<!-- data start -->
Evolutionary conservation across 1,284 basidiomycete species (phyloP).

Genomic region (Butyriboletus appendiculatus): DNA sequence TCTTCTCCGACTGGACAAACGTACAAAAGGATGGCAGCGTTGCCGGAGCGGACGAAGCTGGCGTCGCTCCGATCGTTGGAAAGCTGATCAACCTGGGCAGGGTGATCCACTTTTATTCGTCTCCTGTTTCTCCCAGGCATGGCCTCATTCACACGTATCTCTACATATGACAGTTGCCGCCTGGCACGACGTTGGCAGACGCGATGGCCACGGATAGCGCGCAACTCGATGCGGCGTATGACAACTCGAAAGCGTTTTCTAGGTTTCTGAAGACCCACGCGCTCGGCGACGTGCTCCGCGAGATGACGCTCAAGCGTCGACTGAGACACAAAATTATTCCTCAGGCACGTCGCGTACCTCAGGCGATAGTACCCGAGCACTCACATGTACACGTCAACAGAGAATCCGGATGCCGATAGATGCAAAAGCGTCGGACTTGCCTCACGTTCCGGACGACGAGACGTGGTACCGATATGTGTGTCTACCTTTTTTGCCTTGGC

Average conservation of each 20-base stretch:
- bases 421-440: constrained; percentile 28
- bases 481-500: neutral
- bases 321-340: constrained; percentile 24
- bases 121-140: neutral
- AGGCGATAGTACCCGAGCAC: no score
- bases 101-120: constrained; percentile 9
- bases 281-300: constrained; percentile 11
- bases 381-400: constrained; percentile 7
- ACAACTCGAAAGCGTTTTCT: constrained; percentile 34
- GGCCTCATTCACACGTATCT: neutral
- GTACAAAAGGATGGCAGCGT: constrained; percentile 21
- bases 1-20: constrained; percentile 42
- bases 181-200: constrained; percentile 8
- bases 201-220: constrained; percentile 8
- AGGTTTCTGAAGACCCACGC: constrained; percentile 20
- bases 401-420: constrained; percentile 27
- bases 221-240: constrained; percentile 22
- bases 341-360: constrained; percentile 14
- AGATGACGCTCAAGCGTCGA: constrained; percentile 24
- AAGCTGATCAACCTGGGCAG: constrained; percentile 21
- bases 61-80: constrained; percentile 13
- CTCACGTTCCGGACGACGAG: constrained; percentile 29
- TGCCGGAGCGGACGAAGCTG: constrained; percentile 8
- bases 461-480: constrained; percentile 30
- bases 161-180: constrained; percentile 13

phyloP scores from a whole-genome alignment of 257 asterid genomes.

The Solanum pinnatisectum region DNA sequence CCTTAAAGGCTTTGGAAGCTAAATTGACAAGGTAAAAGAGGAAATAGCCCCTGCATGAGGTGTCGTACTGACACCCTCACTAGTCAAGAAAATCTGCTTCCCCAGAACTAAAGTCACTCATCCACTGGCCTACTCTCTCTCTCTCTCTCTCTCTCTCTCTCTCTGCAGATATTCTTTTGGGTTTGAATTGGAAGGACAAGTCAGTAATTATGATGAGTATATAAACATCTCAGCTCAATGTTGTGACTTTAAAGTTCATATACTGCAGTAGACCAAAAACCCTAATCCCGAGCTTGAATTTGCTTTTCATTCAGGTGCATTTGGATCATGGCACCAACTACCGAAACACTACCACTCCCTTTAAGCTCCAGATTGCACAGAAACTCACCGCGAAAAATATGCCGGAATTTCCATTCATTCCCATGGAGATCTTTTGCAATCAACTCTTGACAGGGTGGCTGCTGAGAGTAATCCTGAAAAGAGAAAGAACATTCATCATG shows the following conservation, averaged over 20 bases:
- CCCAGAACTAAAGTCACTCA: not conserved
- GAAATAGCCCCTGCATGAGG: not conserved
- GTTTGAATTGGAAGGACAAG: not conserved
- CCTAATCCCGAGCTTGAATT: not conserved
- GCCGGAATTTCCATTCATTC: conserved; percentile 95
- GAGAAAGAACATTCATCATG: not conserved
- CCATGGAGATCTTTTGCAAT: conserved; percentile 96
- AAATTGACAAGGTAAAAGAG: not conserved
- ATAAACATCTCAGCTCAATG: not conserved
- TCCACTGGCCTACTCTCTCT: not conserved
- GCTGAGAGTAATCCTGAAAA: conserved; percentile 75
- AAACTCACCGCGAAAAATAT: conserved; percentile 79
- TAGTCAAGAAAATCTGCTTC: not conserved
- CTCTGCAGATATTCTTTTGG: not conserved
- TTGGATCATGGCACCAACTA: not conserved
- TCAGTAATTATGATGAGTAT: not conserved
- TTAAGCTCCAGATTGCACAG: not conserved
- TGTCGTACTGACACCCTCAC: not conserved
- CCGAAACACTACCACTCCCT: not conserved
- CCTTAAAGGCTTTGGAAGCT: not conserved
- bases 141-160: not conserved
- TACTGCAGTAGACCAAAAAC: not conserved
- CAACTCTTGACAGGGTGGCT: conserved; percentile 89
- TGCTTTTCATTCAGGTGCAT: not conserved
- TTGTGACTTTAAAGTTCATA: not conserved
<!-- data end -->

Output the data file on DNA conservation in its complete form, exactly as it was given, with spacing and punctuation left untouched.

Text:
Evolutionary conservation across 1,284 basidiomycete species (phyloP).

Genomic region (Butyriboletus appendiculatus): DNA sequence TCTTCTCCGACTGGACAAACGTACAAAAGGATGGCAGCGTTGCCGGAGCGGACGAAGCTGGCGTCGCTCCGATCGTTGGAAAGCTGATCAACCTGGGCAGGGTGATCCACTTTTATTCGTCTCCTGTTTCTCCCAGGCATGGCCTCATTCACACGTATCTCTACATATGACAGTTGCCGCCTGGCACGACGTTGGCAGACGCGATGGCCACGGATAGCGCGCAACTCGATGCGGCGTATGACAACTCGAAAGCGTTTTCTAGGTTTCTGAAGACCCACGCGCTCGGCGACGTGCTCCGCGAGATGACGCTCAAGCGTCGACTGAGACACAAAATTATTCCTCAGGCACGTCGCGTACCTCAGGCGATAGTACCCGAGCACTCACATGTACACGTCAACAGAGAATCCGGATGCCGATAGATGCAAAAGCGTCGGACTTGCCTCACGTTCCGGACGACGAGACGTGGTACCGATATGTGTGTCTACCTTTTTTGCCTTGGC

Average conservation of each 20-base stretch:
- bases 421-440: constrained; percentile 28
- bases 481-500: neutral
- bases 321-340: constrained; percentile 24
- bases 121-140: neutral
- AGGCGATAGTACCCGAGCAC: no score
- bases 101-120: constrained; percentile 9
- bases 281-300: constrained; percentile 11
- bases 381-400: constrained; percentile 7
- ACAACTCGAAAGCGTTTTCT: constrained; percentile 34
- GGCCTCATTCACACGTATCT: neutral
- GTACAAAAGGATGGCAGCGT: constrained; percentile 21
- bases 1-20: constrained; percentile 42
- bases 181-200: constrained; percentile 8
- bases 201-220: constrained; percentile 8
- AGGTTTCTGAAGACCCACGC: constrained; percentile 20
- bases 401-420: constrained; percentile 27
- bases 221-240: constrained; percentile 22
- bases 341-360: constrained; percentile 14
- AGATGACGCTCAAGCGTCGA: constrained; percentile 24
- AAGCTGATCAACCTGGGCAG: constrained; percentile 21
- bases 61-80: constrained; percentile 13
- CTCACGTTCCGGACGACGAG: constrained; percentile 29
- TGCCGGAGCGGACGAAGCTG: constrained; percentile 8
- bases 461-480: constrained; percentile 30
- bases 161-180: constrained; percentile 13

phyloP scores from a whole-genome alignment of 257 asterid genomes.

The Solanum pinnatisectum region DNA sequence CCTTAAAGGCTTTGGAAGCTAAATTGACAAGGTAAAAGAGGAAATAGCCCCTGCATGAGGTGTCGTACTGACACCCTCACTAGTCAAGAAAATCTGCTTCCCCAGAACTAAAGTCACTCATCCACTGGCCTACTCTCTCTCTCTCTCTCTCTCTCTCTCTCTCTGCAGATATTCTTTTGGGTTTGAATTGGAAGGACAAGTCAGTAATTATGATGAGTATATAAACATCTCAGCTCAATGTTGTGACTTTAAAGTTCATATACTGCAGTAGACCAAAAACCCTAATCCCGAGCTTGAATTTGCTTTTCATTCAGGTGCATTTGGATCATGGCACCAACTACCGAAACACTACCACTCCCTTTAAGCTCCAGATTGCACAGAAACTCACCGCGAAAAATATGCCGGAATTTCCATTCATTCCCATGGAGATCTTTTGCAATCAACTCTTGACAGGGTGGCTGCTGAGAGTAATCCTGAAAAGAGAAAGAACATTCATCATG shows the following conservation, averaged over 20 bases:
- CCCAGAACTAAAGTCACTCA: not conserved
- GAAATAGCCCCTGCATGAGG: not conserved
- GTTTGAATTGGAAGGACAAG: not conserved
- CCTAATCCCGAGCTTGAATT: not conserved
- GCCGGAATTTCCATTCATTC: conserved; percentile 95
- GAGAAAGAACATTCATCATG: not conserved
- CCATGGAGATCTTTTGCAAT: conserved; percentile 96
- AAATTGACAAGGTAAAAGAG: not conserved
- ATAAACATCTCAGCTCAATG: not conserved
- TCCACTGGCCTACTCTCTCT: not conserved
- GCTGAGAGTAATCCTGAAAA: conserved; percentile 75
- AAACTCACCGCGAAAAATAT: conserved; percentile 79
- TAGTCAAGAAAATCTGCTTC: not conserved
- CTCTGCAGATATTCTTTTGG: not conserved
- TTGGATCATGGCACCAACTA: not conserved
- TCAGTAATTATGATGAGTAT: not conserved
- TTAAGCTCCAGATTGCACAG: not conserved
- TGTCGTACTGACACCCTCAC: not conserved
- CCGAAACACTACCACTCCCT: not conserved
- CCTTAAAGGCTTTGGAAGCT: not conserved
- bases 141-160: not conserved
- TACTGCAGTAGACCAAAAAC: not conserved
- CAACTCTTGACAGGGTGGCT: conserved; percentile 89
- TGCTTTTCATTCAGGTGCAT: not conserved
- TTGTGACTTTAAAGTTCATA: not conserved